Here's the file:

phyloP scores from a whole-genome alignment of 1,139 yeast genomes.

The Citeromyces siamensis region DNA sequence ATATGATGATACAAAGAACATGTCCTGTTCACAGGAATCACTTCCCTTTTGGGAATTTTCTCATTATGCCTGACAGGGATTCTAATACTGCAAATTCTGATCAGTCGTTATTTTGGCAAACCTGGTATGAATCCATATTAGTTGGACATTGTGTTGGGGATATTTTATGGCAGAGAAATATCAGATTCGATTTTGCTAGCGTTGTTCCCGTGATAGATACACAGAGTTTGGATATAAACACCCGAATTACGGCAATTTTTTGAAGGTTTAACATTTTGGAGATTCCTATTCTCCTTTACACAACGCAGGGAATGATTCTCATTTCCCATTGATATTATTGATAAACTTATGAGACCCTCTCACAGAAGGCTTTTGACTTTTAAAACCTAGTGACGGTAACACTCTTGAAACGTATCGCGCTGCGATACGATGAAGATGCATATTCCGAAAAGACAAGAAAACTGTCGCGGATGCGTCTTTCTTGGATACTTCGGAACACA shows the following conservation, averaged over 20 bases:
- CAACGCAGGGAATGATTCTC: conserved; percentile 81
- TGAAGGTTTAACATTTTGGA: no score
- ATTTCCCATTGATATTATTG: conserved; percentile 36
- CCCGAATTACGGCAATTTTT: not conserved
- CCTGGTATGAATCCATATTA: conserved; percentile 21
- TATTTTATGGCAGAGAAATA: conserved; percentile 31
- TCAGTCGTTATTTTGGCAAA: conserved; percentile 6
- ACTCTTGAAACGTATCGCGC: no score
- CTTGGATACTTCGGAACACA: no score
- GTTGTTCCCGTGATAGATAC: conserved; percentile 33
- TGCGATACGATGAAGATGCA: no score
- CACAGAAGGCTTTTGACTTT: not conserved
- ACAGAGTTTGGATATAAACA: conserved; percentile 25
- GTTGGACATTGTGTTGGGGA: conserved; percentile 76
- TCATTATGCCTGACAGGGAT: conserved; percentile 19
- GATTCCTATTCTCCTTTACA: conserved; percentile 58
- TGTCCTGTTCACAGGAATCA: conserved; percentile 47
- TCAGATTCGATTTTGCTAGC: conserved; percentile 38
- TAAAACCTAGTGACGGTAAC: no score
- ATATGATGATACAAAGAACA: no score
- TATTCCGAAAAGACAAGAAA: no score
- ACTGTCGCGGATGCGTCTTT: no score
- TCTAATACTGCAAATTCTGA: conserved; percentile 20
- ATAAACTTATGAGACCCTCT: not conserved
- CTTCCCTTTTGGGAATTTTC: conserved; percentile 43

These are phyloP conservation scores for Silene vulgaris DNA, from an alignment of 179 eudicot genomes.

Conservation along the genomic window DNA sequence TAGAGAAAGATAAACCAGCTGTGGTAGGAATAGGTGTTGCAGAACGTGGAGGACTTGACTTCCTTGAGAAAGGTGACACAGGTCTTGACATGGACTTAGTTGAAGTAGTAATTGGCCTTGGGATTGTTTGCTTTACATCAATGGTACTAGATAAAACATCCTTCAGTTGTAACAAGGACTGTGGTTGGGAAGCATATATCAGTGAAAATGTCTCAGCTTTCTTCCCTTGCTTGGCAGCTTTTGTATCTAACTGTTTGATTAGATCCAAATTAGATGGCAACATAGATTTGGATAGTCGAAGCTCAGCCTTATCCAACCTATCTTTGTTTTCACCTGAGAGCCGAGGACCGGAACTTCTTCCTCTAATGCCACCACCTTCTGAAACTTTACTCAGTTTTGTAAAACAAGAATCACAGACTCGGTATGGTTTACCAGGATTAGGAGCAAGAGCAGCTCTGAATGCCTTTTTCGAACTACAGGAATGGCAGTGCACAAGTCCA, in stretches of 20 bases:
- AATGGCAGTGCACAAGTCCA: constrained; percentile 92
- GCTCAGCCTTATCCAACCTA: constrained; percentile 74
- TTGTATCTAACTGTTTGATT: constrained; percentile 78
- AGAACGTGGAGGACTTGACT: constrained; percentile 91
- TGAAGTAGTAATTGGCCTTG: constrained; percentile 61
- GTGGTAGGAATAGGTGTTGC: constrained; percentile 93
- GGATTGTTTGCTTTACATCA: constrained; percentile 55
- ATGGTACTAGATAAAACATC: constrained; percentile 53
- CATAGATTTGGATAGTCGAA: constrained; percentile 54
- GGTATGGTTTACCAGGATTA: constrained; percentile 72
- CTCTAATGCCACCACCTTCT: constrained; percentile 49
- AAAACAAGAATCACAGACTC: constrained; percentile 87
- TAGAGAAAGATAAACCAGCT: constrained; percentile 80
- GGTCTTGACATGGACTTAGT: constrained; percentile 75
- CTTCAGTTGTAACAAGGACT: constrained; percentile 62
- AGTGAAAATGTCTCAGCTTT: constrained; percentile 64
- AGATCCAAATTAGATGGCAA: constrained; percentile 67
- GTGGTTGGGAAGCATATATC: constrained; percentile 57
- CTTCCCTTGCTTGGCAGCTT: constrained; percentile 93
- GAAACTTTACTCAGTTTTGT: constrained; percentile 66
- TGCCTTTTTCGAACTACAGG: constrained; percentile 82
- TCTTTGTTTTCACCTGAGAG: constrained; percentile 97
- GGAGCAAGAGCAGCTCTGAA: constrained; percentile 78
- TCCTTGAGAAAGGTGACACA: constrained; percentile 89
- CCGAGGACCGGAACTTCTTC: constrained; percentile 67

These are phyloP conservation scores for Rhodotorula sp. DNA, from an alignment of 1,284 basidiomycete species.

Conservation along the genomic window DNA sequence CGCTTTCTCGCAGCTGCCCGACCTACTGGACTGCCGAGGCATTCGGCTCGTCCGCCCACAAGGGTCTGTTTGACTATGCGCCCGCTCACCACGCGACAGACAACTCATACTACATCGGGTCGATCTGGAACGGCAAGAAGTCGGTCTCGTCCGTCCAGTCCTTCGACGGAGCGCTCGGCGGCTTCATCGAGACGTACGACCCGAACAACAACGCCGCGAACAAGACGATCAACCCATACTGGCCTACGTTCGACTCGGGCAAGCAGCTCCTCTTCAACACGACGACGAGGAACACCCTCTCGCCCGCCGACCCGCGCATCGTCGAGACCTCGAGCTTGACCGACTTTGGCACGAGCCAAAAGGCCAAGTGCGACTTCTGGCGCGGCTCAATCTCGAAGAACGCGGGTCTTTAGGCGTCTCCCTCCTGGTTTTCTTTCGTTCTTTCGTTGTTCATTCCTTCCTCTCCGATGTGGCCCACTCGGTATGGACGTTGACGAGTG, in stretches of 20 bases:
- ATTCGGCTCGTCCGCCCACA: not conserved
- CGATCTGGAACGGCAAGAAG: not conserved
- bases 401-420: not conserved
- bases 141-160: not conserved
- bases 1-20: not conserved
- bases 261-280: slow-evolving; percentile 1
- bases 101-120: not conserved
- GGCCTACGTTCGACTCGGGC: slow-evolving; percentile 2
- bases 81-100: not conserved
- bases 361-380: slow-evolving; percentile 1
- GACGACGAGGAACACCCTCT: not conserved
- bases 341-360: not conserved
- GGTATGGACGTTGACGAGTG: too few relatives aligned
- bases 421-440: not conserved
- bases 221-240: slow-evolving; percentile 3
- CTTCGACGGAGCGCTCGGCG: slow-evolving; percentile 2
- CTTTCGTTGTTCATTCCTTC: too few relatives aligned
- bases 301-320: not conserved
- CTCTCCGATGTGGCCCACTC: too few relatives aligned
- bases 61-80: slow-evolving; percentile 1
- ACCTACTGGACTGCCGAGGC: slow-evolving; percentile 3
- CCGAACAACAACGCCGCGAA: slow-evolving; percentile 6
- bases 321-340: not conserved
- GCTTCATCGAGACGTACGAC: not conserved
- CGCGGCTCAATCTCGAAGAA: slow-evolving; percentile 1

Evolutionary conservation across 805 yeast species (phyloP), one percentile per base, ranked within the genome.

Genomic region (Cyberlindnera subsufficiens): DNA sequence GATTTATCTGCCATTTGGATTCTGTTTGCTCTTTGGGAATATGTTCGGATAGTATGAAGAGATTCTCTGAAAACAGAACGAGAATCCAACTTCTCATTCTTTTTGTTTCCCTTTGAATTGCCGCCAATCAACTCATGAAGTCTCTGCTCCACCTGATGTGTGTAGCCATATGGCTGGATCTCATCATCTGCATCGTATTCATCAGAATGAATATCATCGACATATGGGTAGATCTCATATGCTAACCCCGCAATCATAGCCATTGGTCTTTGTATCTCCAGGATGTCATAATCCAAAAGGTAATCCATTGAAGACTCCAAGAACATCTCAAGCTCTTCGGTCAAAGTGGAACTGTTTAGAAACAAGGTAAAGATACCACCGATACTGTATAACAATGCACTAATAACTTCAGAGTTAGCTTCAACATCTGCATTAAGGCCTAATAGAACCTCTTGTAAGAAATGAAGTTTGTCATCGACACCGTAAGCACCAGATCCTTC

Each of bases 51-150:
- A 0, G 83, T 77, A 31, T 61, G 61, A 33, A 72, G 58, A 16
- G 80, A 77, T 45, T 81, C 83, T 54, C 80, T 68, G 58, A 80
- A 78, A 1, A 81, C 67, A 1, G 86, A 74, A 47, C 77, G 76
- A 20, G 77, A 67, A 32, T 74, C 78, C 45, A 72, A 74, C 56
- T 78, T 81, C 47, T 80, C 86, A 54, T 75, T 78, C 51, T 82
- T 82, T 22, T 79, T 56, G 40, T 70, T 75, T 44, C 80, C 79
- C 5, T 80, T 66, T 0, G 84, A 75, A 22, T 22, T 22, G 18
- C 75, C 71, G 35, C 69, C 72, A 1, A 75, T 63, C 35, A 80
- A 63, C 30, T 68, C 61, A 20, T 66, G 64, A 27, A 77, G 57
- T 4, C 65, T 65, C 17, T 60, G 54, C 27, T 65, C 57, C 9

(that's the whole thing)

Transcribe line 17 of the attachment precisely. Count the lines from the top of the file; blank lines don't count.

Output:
- TCATTATGCCTGACAGGGAT: conserved; percentile 19